The History of Western Birthday Celebrations
Birthday celebrations originated in Europe in ancient times to ward off evil spirits.
At the time it was feared that evil spirits where especially attracted to the person on the day of his birth, to protect him, friends and family would come over bringing good wishes and gifts to keep the spirits away.
The earliest recording about celebrating a birthday comes from the book of genesis, chapter 40 verse 20, the recording of a birthday from the pharaoh and his celebration with a big feast, which leads us to assume that Egyptians did celebrate birthdays to. It is unknown if it was only the rich/nobility or that it was practiced by the general public.
The Greek are not known for celebrating birthdays, they consider the day of a person’s birth and his death to be a “dirty” day and so it seems unlikely that Greeks celebrated birthdays.
There is however a custom that might have its origin in ancient Greek times. That is the use of birthday cakes and candles, the ancient Greeks used to sacrifice round cakes to the goddess Artemisia as a symbol of the moon and light candles on top of those to make it look like it was glowing.
The Romans celebrated at the very least 3 different types of ‘dies natales’ or birthdays.
In the private sphere they celebrated the birthdays of themself, family and friends with giving gifts and banquets.
In the public sphere they celebrated at the natales or birthdays of temples and citys, those natales where anniversaries of the days wich particular cults or citys where founded.
In addition from the time of the Principate, the roman people celebrated the birthdays of past and present emperors and members of the imperial family, as well as the emperors natales imperii of accession days.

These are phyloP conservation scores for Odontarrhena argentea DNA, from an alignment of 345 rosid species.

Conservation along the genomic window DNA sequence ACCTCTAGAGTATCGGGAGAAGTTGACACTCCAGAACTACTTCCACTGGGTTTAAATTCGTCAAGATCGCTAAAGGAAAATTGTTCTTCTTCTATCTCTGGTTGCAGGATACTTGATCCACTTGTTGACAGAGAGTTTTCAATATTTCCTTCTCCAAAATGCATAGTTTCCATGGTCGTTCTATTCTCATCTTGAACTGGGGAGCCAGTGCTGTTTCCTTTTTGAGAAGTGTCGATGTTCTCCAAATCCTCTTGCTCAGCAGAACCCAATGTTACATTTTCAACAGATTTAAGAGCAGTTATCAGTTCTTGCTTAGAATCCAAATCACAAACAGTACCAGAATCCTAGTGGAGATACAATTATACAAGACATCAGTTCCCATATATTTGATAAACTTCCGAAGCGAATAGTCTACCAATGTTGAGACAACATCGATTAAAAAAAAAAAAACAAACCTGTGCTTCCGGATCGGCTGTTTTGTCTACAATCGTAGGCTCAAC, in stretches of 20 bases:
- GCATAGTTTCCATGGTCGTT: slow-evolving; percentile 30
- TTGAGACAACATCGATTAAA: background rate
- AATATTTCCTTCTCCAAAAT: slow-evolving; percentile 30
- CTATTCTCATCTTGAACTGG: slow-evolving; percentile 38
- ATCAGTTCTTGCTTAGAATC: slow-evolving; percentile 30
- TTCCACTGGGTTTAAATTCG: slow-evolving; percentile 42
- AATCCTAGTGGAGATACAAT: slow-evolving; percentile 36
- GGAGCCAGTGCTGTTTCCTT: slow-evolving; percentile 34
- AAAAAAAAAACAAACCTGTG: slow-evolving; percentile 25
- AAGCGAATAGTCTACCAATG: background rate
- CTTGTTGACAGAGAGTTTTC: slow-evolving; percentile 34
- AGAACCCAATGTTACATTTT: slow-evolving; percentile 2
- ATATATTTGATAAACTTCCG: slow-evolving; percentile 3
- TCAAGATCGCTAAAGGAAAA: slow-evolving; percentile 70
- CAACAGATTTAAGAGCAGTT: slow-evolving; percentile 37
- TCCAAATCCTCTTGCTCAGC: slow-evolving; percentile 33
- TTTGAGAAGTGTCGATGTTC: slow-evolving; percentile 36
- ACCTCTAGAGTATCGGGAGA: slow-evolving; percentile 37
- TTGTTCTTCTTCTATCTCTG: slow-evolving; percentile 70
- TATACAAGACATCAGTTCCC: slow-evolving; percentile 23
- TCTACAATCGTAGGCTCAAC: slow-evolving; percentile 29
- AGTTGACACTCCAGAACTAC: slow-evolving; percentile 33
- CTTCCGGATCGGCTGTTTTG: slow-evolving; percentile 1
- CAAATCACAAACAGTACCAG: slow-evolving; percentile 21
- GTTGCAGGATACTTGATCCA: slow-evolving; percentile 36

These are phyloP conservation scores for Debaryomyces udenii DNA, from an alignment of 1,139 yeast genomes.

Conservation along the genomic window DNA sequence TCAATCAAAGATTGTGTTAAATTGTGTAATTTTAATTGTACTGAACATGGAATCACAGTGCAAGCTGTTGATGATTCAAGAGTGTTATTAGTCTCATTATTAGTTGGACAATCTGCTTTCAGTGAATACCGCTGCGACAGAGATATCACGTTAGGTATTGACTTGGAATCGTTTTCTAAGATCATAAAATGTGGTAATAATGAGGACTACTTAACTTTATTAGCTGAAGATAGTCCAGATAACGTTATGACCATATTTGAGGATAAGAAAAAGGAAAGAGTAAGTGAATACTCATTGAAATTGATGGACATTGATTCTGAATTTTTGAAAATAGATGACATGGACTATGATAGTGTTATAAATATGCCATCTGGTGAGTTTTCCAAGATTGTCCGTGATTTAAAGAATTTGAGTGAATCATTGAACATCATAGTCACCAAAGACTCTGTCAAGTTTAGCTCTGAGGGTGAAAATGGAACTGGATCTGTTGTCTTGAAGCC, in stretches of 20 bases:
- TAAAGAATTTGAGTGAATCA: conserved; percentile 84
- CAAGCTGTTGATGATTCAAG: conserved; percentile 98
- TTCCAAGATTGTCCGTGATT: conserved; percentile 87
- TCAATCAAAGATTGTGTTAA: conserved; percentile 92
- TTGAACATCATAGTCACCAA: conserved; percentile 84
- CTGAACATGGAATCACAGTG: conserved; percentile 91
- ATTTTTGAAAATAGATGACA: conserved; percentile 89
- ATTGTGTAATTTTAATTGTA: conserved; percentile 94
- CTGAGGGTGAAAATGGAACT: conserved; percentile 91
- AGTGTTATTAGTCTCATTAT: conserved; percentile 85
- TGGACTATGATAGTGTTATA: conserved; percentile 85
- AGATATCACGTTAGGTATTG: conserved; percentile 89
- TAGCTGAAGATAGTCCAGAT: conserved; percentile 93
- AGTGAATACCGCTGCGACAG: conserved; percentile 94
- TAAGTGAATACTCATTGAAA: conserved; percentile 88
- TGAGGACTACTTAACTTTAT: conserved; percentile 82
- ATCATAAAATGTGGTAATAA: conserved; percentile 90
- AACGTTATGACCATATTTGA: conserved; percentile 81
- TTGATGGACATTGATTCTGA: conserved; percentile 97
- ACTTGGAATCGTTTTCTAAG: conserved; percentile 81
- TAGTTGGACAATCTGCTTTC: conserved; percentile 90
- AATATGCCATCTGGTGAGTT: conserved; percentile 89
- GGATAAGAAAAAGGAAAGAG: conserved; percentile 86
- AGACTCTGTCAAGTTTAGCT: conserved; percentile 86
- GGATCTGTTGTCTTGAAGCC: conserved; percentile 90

In the early days of christianity the celebration of birthdays was shunned.
It was considered a sin to celebrate a birth and it was also considered to be a pagan practice, most likely related to the fact that the pagan romans celebrated birthdays with banquets extensively.
Origen Adamantius, a early Christian writer(c.185-254) states :
‘It would be a sin to consider celebrating the birth, even of that of Christ.’
This view only started to change later on, and by medieval times the custom was that the ordinary folks celebrated their name day while the nobility celebrated their birthday.
Modern day birthdays are celebrated all over the world in most religions, with some exceptions:
some religious groups like the Jehovah witnesses refrain from celebrating birthdays due to historical connections with magic, superstitions, and Paganism.
While at the same time in some Roman Catholic and orthodox countries the people celebrate their name days instead of birthdays.
- Kathryn Argetsinger(1992). “Birthday Rituals: Friends and Patrons in Roman Poetry and Cult”. source
- “Birthday in Ancient Greece“ source
- Bob Thiel, Ph.D . “Did Early Christians Celebrate Birthdays?“ source
- Wikipedia. “Birthday customs and celebrations“ source
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